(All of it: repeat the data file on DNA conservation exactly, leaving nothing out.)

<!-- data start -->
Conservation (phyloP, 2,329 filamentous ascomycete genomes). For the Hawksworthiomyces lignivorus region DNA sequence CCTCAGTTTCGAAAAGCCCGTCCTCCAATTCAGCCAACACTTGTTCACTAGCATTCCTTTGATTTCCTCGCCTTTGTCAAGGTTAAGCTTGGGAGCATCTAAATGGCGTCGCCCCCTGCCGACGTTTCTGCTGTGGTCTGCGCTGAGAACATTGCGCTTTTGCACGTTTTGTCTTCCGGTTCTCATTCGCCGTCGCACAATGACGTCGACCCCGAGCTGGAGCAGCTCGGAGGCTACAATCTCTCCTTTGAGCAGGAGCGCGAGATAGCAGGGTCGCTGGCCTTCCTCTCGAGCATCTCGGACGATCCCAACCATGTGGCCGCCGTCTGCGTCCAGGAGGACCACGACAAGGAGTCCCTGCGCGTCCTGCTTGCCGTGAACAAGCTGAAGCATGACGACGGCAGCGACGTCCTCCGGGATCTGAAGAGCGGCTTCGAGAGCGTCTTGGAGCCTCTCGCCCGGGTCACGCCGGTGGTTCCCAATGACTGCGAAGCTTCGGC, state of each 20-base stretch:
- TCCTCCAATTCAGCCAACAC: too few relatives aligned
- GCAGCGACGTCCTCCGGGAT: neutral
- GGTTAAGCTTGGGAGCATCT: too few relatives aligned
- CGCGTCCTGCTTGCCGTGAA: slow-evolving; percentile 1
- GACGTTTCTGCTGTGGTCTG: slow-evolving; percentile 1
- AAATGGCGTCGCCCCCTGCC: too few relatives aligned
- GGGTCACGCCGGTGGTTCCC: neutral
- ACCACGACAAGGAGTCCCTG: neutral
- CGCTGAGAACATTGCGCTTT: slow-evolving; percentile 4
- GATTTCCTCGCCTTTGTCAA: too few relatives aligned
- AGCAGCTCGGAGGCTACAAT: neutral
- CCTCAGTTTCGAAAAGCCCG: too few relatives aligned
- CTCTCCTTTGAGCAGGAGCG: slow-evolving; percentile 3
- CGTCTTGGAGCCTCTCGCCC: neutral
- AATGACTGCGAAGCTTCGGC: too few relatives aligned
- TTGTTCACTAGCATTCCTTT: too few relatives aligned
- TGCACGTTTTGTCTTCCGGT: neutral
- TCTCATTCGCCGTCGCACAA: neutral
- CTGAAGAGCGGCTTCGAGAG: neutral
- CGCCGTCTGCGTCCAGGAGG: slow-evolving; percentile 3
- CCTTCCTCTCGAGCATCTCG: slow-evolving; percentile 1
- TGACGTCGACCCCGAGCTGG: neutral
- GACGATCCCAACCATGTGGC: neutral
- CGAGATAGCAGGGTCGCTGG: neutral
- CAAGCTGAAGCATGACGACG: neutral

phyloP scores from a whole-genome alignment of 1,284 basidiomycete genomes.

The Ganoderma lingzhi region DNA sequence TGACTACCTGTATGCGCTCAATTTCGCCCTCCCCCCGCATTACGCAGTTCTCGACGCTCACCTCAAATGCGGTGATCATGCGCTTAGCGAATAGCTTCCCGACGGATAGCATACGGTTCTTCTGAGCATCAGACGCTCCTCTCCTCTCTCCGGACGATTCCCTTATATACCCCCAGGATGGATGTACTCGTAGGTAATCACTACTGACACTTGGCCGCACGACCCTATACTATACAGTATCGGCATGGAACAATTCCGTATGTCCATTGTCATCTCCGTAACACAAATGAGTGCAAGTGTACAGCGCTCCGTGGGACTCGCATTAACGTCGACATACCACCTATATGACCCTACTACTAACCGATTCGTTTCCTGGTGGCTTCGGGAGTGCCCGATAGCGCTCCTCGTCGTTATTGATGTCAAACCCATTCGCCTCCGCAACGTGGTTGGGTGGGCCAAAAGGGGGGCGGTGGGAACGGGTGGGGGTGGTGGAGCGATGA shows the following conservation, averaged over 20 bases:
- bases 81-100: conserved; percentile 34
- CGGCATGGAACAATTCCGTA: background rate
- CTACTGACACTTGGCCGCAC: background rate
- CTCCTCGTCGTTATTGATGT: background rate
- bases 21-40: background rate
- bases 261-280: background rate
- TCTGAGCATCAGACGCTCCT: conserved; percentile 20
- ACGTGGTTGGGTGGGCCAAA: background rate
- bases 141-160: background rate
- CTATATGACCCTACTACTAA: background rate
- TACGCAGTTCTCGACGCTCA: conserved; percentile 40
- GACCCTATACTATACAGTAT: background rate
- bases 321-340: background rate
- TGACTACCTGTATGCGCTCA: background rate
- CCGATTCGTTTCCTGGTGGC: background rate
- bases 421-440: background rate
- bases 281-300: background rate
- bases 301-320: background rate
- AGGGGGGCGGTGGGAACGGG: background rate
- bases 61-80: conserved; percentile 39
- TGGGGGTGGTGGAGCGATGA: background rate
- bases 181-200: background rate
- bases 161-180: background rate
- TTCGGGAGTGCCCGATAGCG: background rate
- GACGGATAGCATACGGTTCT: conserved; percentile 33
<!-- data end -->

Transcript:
Conservation (phyloP, 2,329 filamentous ascomycete genomes). For the Hawksworthiomyces lignivorus region DNA sequence CCTCAGTTTCGAAAAGCCCGTCCTCCAATTCAGCCAACACTTGTTCACTAGCATTCCTTTGATTTCCTCGCCTTTGTCAAGGTTAAGCTTGGGAGCATCTAAATGGCGTCGCCCCCTGCCGACGTTTCTGCTGTGGTCTGCGCTGAGAACATTGCGCTTTTGCACGTTTTGTCTTCCGGTTCTCATTCGCCGTCGCACAATGACGTCGACCCCGAGCTGGAGCAGCTCGGAGGCTACAATCTCTCCTTTGAGCAGGAGCGCGAGATAGCAGGGTCGCTGGCCTTCCTCTCGAGCATCTCGGACGATCCCAACCATGTGGCCGCCGTCTGCGTCCAGGAGGACCACGACAAGGAGTCCCTGCGCGTCCTGCTTGCCGTGAACAAGCTGAAGCATGACGACGGCAGCGACGTCCTCCGGGATCTGAAGAGCGGCTTCGAGAGCGTCTTGGAGCCTCTCGCCCGGGTCACGCCGGTGGTTCCCAATGACTGCGAAGCTTCGGC, state of each 20-base stretch:
- TCCTCCAATTCAGCCAACAC: too few relatives aligned
- GCAGCGACGTCCTCCGGGAT: neutral
- GGTTAAGCTTGGGAGCATCT: too few relatives aligned
- CGCGTCCTGCTTGCCGTGAA: slow-evolving; percentile 1
- GACGTTTCTGCTGTGGTCTG: slow-evolving; percentile 1
- AAATGGCGTCGCCCCCTGCC: too few relatives aligned
- GGGTCACGCCGGTGGTTCCC: neutral
- ACCACGACAAGGAGTCCCTG: neutral
- CGCTGAGAACATTGCGCTTT: slow-evolving; percentile 4
- GATTTCCTCGCCTTTGTCAA: too few relatives aligned
- AGCAGCTCGGAGGCTACAAT: neutral
- CCTCAGTTTCGAAAAGCCCG: too few relatives aligned
- CTCTCCTTTGAGCAGGAGCG: slow-evolving; percentile 3
- CGTCTTGGAGCCTCTCGCCC: neutral
- AATGACTGCGAAGCTTCGGC: too few relatives aligned
- TTGTTCACTAGCATTCCTTT: too few relatives aligned
- TGCACGTTTTGTCTTCCGGT: neutral
- TCTCATTCGCCGTCGCACAA: neutral
- CTGAAGAGCGGCTTCGAGAG: neutral
- CGCCGTCTGCGTCCAGGAGG: slow-evolving; percentile 3
- CCTTCCTCTCGAGCATCTCG: slow-evolving; percentile 1
- TGACGTCGACCCCGAGCTGG: neutral
- GACGATCCCAACCATGTGGC: neutral
- CGAGATAGCAGGGTCGCTGG: neutral
- CAAGCTGAAGCATGACGACG: neutral

phyloP scores from a whole-genome alignment of 1,284 basidiomycete genomes.

The Ganoderma lingzhi region DNA sequence TGACTACCTGTATGCGCTCAATTTCGCCCTCCCCCCGCATTACGCAGTTCTCGACGCTCACCTCAAATGCGGTGATCATGCGCTTAGCGAATAGCTTCCCGACGGATAGCATACGGTTCTTCTGAGCATCAGACGCTCCTCTCCTCTCTCCGGACGATTCCCTTATATACCCCCAGGATGGATGTACTCGTAGGTAATCACTACTGACACTTGGCCGCACGACCCTATACTATACAGTATCGGCATGGAACAATTCCGTATGTCCATTGTCATCTCCGTAACACAAATGAGTGCAAGTGTACAGCGCTCCGTGGGACTCGCATTAACGTCGACATACCACCTATATGACCCTACTACTAACCGATTCGTTTCCTGGTGGCTTCGGGAGTGCCCGATAGCGCTCCTCGTCGTTATTGATGTCAAACCCATTCGCCTCCGCAACGTGGTTGGGTGGGCCAAAAGGGGGGCGGTGGGAACGGGTGGGGGTGGTGGAGCGATGA shows the following conservation, averaged over 20 bases:
- bases 81-100: conserved; percentile 34
- CGGCATGGAACAATTCCGTA: background rate
- CTACTGACACTTGGCCGCAC: background rate
- CTCCTCGTCGTTATTGATGT: background rate
- bases 21-40: background rate
- bases 261-280: background rate
- TCTGAGCATCAGACGCTCCT: conserved; percentile 20
- ACGTGGTTGGGTGGGCCAAA: background rate
- bases 141-160: background rate
- CTATATGACCCTACTACTAA: background rate
- TACGCAGTTCTCGACGCTCA: conserved; percentile 40
- GACCCTATACTATACAGTAT: background rate
- bases 321-340: background rate
- TGACTACCTGTATGCGCTCA: background rate
- CCGATTCGTTTCCTGGTGGC: background rate
- bases 421-440: background rate
- bases 281-300: background rate
- bases 301-320: background rate
- AGGGGGGCGGTGGGAACGGG: background rate
- bases 61-80: conserved; percentile 39
- TGGGGGTGGTGGAGCGATGA: background rate
- bases 181-200: background rate
- bases 161-180: background rate
- TTCGGGAGTGCCCGATAGCG: background rate
- GACGGATAGCATACGGTTCT: conserved; percentile 33